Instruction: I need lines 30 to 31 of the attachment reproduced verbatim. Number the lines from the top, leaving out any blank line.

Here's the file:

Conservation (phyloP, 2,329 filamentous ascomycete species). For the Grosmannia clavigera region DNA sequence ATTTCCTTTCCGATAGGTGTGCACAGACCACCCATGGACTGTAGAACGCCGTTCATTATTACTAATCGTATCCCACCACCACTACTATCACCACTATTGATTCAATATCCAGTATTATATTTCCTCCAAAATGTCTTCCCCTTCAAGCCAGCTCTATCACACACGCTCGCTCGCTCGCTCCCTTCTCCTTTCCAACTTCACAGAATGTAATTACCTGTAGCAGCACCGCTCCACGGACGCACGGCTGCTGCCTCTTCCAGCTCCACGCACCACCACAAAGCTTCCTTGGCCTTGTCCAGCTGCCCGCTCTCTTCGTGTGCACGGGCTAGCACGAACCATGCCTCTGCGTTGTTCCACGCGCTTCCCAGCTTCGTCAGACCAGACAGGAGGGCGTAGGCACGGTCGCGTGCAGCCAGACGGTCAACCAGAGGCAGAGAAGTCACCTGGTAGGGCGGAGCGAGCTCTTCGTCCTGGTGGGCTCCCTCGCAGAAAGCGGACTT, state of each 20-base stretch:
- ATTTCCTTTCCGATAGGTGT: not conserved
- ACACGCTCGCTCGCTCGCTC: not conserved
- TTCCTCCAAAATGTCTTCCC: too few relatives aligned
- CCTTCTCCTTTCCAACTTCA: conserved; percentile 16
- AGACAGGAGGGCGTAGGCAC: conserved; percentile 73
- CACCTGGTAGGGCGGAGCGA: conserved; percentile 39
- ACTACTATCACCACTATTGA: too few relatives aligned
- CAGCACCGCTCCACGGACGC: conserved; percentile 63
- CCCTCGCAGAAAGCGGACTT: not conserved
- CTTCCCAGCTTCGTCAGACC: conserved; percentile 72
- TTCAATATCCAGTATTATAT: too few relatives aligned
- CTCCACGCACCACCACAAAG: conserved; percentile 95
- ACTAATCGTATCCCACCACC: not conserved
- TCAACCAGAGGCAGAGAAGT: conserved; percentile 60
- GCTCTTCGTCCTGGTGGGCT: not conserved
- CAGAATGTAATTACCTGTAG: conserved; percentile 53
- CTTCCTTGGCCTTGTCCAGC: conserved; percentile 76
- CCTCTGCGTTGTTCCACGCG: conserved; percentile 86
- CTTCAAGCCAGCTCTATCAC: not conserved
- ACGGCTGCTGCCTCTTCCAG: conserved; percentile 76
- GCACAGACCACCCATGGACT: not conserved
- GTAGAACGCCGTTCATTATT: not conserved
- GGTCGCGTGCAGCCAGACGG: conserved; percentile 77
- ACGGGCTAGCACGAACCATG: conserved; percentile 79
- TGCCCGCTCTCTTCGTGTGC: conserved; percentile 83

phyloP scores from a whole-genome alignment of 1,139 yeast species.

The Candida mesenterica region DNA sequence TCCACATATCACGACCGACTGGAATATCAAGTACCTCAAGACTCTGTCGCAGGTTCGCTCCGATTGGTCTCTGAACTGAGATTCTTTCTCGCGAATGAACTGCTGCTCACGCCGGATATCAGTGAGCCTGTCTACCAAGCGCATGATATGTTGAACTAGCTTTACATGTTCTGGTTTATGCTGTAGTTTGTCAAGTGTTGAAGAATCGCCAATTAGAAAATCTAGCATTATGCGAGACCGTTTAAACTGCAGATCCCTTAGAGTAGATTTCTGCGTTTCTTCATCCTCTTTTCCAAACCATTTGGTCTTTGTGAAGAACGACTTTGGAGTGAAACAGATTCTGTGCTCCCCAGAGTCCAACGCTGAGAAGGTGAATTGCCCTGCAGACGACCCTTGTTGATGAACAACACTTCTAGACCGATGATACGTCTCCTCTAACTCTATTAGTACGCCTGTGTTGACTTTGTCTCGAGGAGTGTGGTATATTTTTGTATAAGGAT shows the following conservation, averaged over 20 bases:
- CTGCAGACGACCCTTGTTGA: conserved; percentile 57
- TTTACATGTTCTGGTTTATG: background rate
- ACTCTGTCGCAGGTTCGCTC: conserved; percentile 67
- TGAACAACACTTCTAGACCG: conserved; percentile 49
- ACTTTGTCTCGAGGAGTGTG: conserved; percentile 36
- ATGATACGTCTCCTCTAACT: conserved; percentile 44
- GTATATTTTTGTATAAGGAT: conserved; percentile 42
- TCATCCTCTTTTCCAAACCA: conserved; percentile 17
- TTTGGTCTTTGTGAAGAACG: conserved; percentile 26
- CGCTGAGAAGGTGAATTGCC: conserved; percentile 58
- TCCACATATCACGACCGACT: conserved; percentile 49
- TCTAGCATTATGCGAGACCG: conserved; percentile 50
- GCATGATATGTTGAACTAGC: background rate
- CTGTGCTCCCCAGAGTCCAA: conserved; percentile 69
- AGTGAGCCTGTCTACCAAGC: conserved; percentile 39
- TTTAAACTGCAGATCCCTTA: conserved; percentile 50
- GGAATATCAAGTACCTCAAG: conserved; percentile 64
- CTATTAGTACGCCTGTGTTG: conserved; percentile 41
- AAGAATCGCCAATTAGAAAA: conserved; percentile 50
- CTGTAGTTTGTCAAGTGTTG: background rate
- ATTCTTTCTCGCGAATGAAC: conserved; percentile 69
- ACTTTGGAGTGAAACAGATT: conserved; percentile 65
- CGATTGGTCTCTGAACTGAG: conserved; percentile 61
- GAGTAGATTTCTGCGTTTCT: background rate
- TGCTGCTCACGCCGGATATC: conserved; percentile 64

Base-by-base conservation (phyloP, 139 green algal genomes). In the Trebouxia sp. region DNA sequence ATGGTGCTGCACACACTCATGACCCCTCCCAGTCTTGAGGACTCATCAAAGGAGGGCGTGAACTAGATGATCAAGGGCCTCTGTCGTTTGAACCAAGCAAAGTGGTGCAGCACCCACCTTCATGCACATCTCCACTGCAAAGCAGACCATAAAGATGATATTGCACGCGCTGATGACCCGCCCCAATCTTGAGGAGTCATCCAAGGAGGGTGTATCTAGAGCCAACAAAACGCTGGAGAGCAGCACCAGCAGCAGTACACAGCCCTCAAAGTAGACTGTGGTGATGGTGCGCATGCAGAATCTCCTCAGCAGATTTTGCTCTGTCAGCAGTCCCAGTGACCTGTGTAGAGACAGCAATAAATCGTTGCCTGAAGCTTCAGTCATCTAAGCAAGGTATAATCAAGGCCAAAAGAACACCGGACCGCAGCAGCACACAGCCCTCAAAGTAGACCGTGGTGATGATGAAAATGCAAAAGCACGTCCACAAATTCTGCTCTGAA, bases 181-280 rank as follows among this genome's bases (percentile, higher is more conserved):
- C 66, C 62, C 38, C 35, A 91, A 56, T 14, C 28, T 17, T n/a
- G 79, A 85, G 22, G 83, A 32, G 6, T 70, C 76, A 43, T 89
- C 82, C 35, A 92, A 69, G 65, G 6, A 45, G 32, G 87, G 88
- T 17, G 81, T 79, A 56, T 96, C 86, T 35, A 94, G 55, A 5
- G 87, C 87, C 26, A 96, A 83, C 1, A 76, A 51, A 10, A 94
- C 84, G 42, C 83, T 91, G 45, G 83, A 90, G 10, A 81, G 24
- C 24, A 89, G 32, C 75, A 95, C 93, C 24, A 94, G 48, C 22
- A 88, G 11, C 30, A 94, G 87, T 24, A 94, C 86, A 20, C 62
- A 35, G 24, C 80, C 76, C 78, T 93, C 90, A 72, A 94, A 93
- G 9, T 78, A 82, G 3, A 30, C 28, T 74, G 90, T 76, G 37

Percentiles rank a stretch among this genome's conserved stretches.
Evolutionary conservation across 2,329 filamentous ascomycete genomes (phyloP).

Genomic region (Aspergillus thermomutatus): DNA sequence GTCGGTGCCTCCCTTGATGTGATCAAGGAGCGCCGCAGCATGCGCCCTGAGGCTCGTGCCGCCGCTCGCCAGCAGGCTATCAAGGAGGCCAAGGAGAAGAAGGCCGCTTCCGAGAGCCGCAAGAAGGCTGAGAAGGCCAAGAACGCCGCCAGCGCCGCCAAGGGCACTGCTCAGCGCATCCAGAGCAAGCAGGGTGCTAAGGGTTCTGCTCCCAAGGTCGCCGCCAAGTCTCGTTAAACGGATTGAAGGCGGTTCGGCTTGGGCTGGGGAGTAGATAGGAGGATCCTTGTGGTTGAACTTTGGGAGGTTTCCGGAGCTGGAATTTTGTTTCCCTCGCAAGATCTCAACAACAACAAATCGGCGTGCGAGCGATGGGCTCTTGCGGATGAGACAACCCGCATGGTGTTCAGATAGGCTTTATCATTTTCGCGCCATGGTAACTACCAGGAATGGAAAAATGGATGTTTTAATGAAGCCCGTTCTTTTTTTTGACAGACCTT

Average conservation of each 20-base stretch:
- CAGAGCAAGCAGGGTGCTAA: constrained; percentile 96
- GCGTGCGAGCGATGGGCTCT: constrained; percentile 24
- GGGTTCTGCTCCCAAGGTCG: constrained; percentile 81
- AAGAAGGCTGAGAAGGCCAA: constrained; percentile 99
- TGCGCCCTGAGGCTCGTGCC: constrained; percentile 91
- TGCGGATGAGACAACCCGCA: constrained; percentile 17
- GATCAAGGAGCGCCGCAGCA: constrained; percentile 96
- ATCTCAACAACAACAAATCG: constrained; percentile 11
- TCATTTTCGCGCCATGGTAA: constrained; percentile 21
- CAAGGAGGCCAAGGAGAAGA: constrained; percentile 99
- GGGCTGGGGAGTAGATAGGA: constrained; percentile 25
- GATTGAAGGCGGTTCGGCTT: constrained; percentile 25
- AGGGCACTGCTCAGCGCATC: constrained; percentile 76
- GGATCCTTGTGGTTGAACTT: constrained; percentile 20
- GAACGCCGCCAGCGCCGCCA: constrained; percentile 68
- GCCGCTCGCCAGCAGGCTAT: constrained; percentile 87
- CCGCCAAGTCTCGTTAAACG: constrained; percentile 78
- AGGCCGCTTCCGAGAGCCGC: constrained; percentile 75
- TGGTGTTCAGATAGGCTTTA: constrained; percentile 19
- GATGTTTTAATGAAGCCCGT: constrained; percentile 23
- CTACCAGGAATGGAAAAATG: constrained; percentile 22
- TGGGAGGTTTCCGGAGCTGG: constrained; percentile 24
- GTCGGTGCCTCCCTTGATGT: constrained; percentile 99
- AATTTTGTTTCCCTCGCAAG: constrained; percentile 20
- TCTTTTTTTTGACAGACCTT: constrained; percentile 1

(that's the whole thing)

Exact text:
- TTTACATGTTCTGGTTTATG: background rate
- ACTCTGTCGCAGGTTCGCTC: conserved; percentile 67